Published online 28 April 2008 | Nature | doi:10.1038/news.2008.785


Hit the host to target HIV

Novel tactic for stopping virus replication may lead to new antiretrovirals.

Moving target: If HIV is hard to hit, why not target the human host cells instead?Getty

A new method for halting the spread of HIV in the body could aid the search for drugs to manage infection. What's more, because the technique is aimed at proteins in the human immune system rather than the virus itself, it could potentially sidestep problems of resistance that have traditionally hampered HIV treatment regimes.

There is no cure for HIV infection, and so patients must take antiretroviral drugs to manage their condition. Current drug regimes attack parts of the virus, but these constantly mutate, making it difficult to avoid the emergence of resistant strains.

To complement such drugs, some researchers are pursuing the idea of targeting human cells to make it difficult or impossible for HIV to replicate there and cause disease. By interfering with a protein in the immune cells where the virus lives and breeds, HIV could be inhibited in a way that would avoid the problem of resistance.

Researchers led by Andrew Henderson of Pennsylvania State University in University Park and Pamela Schwartzberg of the National Human Genome Research Institute in Bethesda, Maryland, studied human immune cells and discovered that they are less vulnerable to HIV infection and replication when an enzyme called inducible T-cell kinase (ITK) is knocked out. Inhibiting ITK affected several processes in the HIV life cycle, including its entry into the cell, expression of viral genes and the production of new virus particles, the team reports in Proceedings of the National Academy of Sciences1. Mouse mutants lacking ITK were less vulnerable to HIV proliferation, the researchers confirmed.

The researchers have filed a patent for the strategy of inhibiting ITK to tackly HIV, and are now hoping that pharmaceutical companies will develop a drug that can successfully do this. That shouldn't be too difficult, predicts Henderson. "There are a number of compounds that target this," he says, although it's unclear whether such a drug would be effective enough in humans. "I think it remains to be seen whether it provides good enough inhibition of viral replication," says Schwartzberg.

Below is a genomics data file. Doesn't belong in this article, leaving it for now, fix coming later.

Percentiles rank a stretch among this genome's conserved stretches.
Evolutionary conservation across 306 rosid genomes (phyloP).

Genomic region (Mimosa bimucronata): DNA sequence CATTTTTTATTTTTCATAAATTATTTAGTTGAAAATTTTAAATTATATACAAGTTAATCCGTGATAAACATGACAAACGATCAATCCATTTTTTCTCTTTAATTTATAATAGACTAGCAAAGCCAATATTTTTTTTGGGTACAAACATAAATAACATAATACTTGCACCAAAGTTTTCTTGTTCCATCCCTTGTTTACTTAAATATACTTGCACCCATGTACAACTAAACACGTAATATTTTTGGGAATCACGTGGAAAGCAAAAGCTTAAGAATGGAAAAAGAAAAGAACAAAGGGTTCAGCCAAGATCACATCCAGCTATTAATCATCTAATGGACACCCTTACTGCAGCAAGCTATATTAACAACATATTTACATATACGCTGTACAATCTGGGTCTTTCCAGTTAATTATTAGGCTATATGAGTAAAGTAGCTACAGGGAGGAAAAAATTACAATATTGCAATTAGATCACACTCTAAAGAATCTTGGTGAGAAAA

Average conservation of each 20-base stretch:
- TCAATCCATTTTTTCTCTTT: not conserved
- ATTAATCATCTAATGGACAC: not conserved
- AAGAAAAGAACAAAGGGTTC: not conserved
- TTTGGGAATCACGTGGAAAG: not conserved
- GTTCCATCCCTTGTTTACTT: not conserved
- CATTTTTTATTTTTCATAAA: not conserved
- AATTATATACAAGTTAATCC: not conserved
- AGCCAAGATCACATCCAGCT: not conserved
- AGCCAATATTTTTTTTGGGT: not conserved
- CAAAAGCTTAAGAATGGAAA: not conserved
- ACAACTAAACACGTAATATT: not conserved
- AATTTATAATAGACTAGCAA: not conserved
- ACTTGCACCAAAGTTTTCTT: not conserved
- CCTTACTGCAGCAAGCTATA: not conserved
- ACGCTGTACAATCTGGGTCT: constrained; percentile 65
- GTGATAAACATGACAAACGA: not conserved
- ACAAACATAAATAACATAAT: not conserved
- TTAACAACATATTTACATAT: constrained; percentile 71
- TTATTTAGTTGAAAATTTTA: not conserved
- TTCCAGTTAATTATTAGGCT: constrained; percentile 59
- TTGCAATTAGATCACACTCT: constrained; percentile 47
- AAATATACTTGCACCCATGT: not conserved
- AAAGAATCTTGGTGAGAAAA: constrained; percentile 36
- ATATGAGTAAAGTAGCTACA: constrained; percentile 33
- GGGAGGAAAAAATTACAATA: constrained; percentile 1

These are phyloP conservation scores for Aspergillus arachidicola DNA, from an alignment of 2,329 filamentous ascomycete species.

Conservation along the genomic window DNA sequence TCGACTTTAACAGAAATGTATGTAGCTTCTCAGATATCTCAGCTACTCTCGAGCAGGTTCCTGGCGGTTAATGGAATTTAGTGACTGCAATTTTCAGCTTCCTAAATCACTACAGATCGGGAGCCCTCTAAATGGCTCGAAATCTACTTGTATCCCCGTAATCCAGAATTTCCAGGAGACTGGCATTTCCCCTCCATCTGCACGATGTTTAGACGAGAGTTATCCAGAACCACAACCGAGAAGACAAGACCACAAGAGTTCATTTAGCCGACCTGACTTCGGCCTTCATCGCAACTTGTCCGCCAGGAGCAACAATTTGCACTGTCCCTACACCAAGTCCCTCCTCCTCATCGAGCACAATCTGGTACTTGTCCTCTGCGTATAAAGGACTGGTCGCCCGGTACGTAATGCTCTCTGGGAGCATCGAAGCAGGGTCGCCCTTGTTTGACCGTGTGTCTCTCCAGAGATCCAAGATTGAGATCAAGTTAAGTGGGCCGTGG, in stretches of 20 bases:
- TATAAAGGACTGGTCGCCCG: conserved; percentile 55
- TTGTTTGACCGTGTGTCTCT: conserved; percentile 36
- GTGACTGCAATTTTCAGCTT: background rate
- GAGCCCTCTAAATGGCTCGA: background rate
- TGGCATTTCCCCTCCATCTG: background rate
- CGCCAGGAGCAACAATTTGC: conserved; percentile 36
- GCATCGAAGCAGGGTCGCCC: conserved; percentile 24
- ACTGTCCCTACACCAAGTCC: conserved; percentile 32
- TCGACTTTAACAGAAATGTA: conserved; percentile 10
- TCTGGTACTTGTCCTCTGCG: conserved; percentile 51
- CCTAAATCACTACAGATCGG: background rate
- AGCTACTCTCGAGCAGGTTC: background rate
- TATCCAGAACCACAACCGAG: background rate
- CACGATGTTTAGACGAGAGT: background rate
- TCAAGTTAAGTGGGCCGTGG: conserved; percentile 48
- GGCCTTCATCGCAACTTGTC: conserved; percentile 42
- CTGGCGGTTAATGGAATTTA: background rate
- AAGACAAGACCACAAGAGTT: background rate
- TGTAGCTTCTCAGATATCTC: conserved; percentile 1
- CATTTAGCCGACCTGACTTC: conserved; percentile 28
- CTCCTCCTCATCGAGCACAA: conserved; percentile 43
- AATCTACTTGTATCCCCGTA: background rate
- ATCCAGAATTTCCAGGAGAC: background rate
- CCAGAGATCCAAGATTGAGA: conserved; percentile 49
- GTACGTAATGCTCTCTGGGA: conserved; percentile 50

Dangerous game

One reason HIV is difficult to treat is that the virus's own proteins change so rapidly. Its protein 'coat', as well as the enzymes it uses to commandeer the host cell's DNA machinery and churn out new virus particles, frequently mutate. ITK is far more predictable, the researchers argue.

But the immune cells involved, called CD4+ T cells, are major components of the body's immune defences, and not just against HIV. Previous attempts to interfere with other types of T cell have been unsuccessful because of these cells' wide-ranging functions — as shown in the disaster at London's Northwick Park Hospital, when six people were hospitalized by a trial drug that played havoc with their immune systems.

But interfering with ITK does not wipe out the entire function of CD4+ cells; instead it slows them down, Schwartzberg explains. "Animals with inhibited ITK can still clear viral infections — it's delayed but it works," she says.


ITK is also a promising target for other autoimmune conditions besides HIV/AIDS, such as asthma, suggesting that it might offer a solution to conditions in which the immune system is its own worst enemy, while still protecting against other infections that the immune system is designed to fight.

The advance won't offer hope for efforts to develop an HIV vaccine, however, which are currently becalmed, Schwartzberg says. This will be a strategy for helping those already infected with HIV, she predicts, not as a prophylactic measure. "It strikes me that you wouldn't want to put in a drug that manipulates the immune system before you got infected," she explains. 

  • References

    1. Readinger, J. A. et al. Proc. Natl Acad. Sci. USA doi:10.1073/pnas.0709659105 (2008).
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